In the last half-decade, we’ve seen major improvements to lithium-ion batteries, but there are still ongoing issues. We’re seeing a small evolution taking place where EVs are slowly becoming more mainstream. Lithium-ion batteries pose a problem for EVs due to long charge times and their feasibility to make them more useful for highway driving. Now, it appears that researchers may have found a way to get around that problem.
Researchers from the University of Warwick (WMG) have developed a new type of sensor that measures internal battery temperatures. Through this research, they found that we can probably charge lithium-ion batteries up to five times quicker without overheating problems occurring.
So what exactly happens with lithium-ion batteries? Well, overcharging the battery anode can lead to lithium buildup, which could break through a battery’s separator, create a short-circuit and ultimately cause a failure within the system. This issue can then cause the electrolyte to emit gases and possibly even blow the battery up, which is why manufacturers have strict charging power limits to prevent this from happening.
The limits that manufactures set are based on hard-to-measure internal temperatures. Due to findings by WMG, it may be possible to have a workaround. The fiber optic sensor is protected by a chemical layer that can be directly inserted into a lithium-ion cell to give highly precise thermal measurements and not affect performance. This would provide huge improvements to recharge times for not only EVs but all areas where lithium-ion batteries are recharged.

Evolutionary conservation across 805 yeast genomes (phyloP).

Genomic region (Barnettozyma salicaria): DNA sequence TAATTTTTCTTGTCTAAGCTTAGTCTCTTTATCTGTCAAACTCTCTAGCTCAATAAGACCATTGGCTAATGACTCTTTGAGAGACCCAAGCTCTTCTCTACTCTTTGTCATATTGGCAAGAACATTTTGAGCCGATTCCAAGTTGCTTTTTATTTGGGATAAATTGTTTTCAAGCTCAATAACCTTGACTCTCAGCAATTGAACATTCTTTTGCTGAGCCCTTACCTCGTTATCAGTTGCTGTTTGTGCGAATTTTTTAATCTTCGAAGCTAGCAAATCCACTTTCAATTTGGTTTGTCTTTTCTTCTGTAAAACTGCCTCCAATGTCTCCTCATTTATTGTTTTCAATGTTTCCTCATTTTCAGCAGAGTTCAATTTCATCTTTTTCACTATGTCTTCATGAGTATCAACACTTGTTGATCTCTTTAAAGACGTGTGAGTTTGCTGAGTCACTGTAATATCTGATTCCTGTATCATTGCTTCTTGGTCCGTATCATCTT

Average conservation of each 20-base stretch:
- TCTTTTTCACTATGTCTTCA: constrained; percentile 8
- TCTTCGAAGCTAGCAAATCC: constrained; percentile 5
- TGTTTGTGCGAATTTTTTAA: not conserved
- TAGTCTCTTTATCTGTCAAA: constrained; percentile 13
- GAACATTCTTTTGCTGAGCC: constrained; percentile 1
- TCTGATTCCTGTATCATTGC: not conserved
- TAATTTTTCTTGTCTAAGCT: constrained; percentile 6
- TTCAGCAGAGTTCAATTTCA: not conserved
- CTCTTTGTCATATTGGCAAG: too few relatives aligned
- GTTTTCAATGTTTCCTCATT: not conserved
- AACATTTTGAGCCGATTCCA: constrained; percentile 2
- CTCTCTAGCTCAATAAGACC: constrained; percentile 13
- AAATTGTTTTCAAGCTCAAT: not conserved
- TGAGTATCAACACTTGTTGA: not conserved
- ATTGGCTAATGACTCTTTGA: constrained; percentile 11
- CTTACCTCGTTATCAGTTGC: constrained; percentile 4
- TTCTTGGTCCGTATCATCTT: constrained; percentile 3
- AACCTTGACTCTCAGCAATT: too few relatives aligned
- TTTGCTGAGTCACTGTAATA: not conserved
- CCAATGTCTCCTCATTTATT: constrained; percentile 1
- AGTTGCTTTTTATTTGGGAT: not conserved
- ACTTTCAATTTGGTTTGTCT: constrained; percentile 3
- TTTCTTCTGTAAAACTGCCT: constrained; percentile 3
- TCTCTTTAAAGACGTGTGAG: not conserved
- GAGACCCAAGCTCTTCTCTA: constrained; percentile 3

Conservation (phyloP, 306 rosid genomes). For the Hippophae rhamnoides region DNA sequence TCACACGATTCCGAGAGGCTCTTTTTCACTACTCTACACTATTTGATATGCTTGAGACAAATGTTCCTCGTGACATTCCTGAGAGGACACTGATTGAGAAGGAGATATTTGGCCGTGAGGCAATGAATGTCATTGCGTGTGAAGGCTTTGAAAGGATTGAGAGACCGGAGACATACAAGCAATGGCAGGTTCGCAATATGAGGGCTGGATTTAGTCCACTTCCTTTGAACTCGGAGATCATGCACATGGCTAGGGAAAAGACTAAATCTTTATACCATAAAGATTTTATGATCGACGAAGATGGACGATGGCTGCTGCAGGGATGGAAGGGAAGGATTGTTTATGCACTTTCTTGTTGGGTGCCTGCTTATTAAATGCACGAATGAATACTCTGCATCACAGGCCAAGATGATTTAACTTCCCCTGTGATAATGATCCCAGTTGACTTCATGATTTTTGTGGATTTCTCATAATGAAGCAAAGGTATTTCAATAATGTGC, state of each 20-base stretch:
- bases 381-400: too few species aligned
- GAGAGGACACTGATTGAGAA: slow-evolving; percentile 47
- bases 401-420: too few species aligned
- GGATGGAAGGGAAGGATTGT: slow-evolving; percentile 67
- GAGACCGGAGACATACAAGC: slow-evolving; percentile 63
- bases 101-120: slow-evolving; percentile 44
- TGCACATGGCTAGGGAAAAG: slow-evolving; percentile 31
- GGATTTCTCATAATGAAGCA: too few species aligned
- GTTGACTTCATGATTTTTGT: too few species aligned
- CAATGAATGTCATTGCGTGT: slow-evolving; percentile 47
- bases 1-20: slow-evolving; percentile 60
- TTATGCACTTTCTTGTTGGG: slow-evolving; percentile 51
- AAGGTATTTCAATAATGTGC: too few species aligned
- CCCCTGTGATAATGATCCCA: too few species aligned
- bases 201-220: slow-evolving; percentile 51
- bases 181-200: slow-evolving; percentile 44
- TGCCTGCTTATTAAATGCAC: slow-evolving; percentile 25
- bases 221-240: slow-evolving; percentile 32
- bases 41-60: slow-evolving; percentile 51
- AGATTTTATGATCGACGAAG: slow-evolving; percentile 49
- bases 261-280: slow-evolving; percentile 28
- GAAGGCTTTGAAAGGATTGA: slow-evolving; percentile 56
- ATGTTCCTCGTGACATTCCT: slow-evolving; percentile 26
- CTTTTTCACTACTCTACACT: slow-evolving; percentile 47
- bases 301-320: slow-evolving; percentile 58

To test their sensor, the team tested it on a standard 18650 li-ion cells, which are used in Tesla’s Model S and X, among other types of EVs. The team discovered that they could be charged five times faster than previously thought without any damage occurring. It’s worth mentioning that while the recharge rates are good, they could also reduce battery life. Lead researcher Dr. Tazdin Amietszajew said that the impact could be minimized, if used judiciously.
Hamza Khalid is a the editor-in-chief at The Jolt Journal. Following him on Twitter. If you have any questions, concerns, or need to report something in this article, please send Hamza Khalid an email at [email protected] This story may be updated at any time if new information surfaces.
Faster charging as always comes at the expense of overall battery life but many consumers would welcome the ability to charge a vehicle battery quickly when short journey times are required and then to switch to standard charge periods at other times.